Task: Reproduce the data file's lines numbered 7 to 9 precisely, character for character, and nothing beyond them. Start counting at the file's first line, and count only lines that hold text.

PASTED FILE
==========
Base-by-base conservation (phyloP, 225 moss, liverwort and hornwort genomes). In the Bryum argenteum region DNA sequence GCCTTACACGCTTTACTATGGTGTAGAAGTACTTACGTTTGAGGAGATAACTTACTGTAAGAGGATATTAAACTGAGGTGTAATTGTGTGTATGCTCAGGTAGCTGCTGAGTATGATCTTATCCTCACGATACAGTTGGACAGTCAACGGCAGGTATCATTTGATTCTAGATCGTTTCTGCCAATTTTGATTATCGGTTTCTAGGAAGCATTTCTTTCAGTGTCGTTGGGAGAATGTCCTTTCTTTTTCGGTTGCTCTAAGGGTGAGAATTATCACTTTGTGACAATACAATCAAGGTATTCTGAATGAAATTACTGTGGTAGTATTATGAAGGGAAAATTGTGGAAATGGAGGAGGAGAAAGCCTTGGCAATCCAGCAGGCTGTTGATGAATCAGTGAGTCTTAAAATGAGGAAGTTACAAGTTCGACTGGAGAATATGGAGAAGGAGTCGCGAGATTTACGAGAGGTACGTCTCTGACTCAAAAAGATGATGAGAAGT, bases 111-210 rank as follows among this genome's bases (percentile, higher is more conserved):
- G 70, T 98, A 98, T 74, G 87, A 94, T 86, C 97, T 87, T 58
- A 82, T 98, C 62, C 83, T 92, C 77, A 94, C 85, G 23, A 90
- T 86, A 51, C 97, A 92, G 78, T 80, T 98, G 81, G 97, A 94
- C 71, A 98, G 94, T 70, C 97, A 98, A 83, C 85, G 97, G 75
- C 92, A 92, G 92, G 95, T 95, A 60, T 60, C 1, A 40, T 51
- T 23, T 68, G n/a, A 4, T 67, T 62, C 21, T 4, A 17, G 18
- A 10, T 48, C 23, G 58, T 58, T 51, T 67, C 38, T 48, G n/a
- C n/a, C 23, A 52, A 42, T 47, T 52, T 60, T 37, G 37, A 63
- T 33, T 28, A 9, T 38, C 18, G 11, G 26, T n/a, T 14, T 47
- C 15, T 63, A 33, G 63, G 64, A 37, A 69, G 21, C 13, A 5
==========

- T 23, T 68, G n/a, A 4, T 67, T 62, C 21, T 4, A 17, G 18
- A 10, T 48, C 23, G 58, T 58, T 51, T 67, C 38, T 48, G n/a
- C n/a, C 23, A 52, A 42, T 47, T 52, T 60, T 37, G 37, A 63